By the end of this week, just over a year after the first recorded US COVID-19 death, more than 500,000 people will have died from the disease.
It’s a historical phenomenon. It’s nothing like we’ve ever been, but, in the last 102 years after the influenza pandemic of 1918,”It’s something that is historic. It’s nothing like we’ve ever been though in the last 102 years since the 1918 influenza pandemic,”
“It really is a terrible situation that we’ve been through and that we’re still going through. And that’s the reason why we keep insisting to continue with the public health measures — because we don’t want this to get much worse than it already is.”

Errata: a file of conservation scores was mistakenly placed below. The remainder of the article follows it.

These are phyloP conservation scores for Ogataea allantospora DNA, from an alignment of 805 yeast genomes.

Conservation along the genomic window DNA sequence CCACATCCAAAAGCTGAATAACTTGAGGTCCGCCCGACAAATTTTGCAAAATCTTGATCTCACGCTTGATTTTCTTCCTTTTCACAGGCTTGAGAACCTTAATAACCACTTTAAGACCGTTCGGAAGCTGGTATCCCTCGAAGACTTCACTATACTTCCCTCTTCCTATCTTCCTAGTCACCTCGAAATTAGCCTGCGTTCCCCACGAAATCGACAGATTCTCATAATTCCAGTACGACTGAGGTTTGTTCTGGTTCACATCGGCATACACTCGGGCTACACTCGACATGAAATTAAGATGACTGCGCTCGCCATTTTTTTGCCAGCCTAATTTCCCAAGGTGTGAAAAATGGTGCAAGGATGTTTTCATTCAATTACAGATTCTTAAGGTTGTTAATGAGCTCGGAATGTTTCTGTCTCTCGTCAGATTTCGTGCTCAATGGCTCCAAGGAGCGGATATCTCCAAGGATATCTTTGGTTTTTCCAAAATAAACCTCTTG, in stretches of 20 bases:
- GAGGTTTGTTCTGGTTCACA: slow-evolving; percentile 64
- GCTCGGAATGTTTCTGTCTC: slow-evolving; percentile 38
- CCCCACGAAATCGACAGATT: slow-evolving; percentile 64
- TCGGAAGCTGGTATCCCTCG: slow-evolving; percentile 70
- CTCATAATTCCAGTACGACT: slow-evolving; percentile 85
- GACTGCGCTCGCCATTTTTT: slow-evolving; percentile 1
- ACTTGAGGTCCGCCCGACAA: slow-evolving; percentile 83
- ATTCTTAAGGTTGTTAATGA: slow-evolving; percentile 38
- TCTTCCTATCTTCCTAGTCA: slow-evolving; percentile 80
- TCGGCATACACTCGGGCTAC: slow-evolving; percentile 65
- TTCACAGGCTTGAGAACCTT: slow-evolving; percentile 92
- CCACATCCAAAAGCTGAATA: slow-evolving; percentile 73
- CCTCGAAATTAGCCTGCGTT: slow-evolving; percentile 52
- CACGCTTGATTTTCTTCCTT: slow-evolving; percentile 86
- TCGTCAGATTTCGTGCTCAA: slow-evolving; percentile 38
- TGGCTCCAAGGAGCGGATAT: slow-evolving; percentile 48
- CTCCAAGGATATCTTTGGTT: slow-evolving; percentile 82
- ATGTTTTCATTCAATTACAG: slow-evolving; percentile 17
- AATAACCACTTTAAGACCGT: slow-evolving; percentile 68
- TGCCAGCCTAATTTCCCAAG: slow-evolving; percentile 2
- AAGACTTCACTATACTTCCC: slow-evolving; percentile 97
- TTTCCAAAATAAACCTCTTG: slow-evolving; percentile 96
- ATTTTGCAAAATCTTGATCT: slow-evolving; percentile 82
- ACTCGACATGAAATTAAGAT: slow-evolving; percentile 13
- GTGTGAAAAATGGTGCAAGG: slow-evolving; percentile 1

On Sunday, the New York Times released a confrontational front page graphic with a mark for each of the nearly 500,000 deaths in the US already.
“More than in three wars,” read one of the headlines in the newspaper.
According to Johns Hopkins University, more than 497,600 individuals have died from COVID-19 in the US so far.
And another 91,000 Americans are expected to die from the disease by June 1, according to the Institute for Health Metrics and Assessment of the University of Washington.
Decreases in new COVID-19 cases and hospitalizations in recent weeks have caused restrictions to be loosened by some state and local officials.
But health experts warn it is important to double down on protection measures to avoid yet another devastating surge as new coronavirus variants spread.
The IHME team wrote, “The most uncertain driver of the trajectory of the epidemic over the next four months is how individuals will respond to steady declines in daily cases and deaths,”
“More rapid increases in mobility or reductions in mask use can easily lead to increasing cases and deaths in many states in April.”